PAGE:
Minimum age: 18 Years. Maximum age: 65 Years. Gender(s): Both.


Inclusion Criteria:

- Adult male and non-pregnant female volunteers that can communicate in the Burmese or

Karen language.

- Age: Between 18 and 65 years (inclusive).

- Acute, symptomatic, blood smear positive diagnosis of Plasmodium vivax


- Ability to comprehend and comply with the requirements of the protocol.

- Willing to provide written informed consent.

- Willing to abstain from alcohol (EtOH) use during initial treatment and for 72 hours


- Sexually active females must test negative on urine pregnancy test and must be

counseled on an effective method of avoiding pregnancy (e. g., intrauterine contraceptive device; oral contraceptives; diaphragm or condom in combination with contraceptive jelly, cream or foam; Norplant® or Depo-Provera®), be surgically sterile, be post-menopause for at least one year, or be monogamous with a sterile sexual partner for at least 15 days prior to dosing with study product and at least 72 hours after their last dose of test drug. Exclusion Criteria:

- Subjects positive for G6PD deficiency.

- Pregnant women (clinically or by positive urine ╬▓-HCG) and nursing mothers.

- Concomitant use of metronidazole, albendazole or mebendazole.

- Any malaria treatment or use of azithromycin or other macrolides, tetracyclines,

sulfonamides, doxycycline, tetracycline or other sulfa based or other drug with antimalarial activity for the previous 4 weeks prior to screening. Additionally, concomitant use of phenobarbitol, rifampin, phenytoin, fosphenytoin, cimetidine, ketoconazole, cholestryramine constitute exclusion criteria.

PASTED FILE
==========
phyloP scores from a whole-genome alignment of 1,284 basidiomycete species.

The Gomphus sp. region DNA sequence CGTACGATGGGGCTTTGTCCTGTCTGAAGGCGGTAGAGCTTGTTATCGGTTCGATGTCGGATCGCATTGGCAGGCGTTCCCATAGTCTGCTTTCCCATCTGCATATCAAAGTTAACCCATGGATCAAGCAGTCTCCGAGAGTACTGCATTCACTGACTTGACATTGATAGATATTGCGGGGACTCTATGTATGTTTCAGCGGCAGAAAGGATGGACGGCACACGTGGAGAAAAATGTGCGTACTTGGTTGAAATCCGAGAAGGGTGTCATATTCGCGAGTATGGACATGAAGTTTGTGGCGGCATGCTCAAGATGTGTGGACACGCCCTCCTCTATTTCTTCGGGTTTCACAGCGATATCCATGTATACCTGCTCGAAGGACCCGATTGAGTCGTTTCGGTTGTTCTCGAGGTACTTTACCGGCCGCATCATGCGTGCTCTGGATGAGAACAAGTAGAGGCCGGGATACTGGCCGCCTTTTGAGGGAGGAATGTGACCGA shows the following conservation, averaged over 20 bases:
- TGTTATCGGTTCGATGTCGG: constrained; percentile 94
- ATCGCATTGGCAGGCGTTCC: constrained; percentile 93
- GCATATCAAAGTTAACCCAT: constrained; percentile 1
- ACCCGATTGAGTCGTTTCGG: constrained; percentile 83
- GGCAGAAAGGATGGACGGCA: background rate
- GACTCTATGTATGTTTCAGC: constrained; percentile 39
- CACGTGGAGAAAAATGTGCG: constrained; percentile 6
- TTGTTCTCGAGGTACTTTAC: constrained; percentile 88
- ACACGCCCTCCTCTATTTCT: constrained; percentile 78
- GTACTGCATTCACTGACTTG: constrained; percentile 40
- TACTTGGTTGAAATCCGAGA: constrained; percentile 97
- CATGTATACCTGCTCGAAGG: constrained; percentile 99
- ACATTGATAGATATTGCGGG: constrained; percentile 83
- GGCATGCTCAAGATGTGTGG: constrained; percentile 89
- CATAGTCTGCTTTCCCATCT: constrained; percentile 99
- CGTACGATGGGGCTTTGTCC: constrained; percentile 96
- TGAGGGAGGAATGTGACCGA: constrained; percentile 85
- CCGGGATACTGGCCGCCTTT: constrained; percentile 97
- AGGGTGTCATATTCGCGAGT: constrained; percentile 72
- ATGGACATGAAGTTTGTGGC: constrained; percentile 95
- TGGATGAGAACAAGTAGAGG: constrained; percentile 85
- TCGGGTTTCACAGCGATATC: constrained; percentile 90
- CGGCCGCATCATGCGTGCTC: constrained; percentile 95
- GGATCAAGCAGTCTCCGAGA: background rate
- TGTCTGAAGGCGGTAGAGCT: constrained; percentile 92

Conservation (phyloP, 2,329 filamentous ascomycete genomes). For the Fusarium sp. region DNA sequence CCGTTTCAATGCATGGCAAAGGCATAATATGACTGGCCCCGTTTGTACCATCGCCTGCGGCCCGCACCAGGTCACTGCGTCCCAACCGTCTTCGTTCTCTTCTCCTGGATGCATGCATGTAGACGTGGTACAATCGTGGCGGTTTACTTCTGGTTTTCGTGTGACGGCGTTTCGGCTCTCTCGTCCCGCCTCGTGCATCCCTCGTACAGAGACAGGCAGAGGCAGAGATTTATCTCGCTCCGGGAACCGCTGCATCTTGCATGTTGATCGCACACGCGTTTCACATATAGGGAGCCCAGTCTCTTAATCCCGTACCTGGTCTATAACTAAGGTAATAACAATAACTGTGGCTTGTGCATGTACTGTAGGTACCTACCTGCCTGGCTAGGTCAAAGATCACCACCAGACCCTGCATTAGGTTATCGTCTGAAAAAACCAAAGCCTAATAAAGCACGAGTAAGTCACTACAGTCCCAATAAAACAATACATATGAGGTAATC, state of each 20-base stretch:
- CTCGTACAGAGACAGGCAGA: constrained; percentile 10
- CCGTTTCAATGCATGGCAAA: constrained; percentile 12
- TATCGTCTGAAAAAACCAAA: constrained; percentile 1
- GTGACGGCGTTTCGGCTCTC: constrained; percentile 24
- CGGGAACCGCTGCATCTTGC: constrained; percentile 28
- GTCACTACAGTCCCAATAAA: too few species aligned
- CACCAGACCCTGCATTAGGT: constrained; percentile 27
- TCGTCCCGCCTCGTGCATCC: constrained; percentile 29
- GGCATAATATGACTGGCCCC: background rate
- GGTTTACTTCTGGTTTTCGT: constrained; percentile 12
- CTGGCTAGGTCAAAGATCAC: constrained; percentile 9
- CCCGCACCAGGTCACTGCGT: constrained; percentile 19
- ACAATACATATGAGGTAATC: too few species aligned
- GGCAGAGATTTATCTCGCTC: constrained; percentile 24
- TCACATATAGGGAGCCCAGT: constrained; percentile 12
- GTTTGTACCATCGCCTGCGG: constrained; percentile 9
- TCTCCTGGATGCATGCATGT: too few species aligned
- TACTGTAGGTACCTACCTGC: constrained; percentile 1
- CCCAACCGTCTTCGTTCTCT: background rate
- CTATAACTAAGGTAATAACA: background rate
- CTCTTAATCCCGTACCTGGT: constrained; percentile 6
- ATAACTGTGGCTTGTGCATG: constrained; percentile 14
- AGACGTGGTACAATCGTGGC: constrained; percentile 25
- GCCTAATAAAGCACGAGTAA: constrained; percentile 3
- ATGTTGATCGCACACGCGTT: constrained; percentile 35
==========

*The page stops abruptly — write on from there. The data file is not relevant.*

- Significant health problems, including, but not limited to significant, cardiac,

renal or liver disease or lab abnormalities and those subjects in whom it is suspected that they will not abstain from alcohol use during treatment and for the subsequent 3 days.

- Mixed malaria infection on admission determined by malaria smear and/or any positive

HRP2 antigen testing.

- A previous history of significant intolerance or hypersensitivity to the study drug

tinidazole or to chloroquine or primaquine. (nausea alone from previous primaquine use will not be an excluding factor unless subject was unable to complete a primaquine course due to this discomfort.)

- Subjects that have received transfusions within the previous 30 days.

- Presenting hematocrit <25%.

Locations and Contacts

Malaria Research Unit, 68/30 Ban Toong Road, P.O. Box 46, Mae Sot, 63110, Tak, Thailand
Additional Information

Starting date: November 2008
Last updated: November 30, 2012

Page last updated: August 23, 2015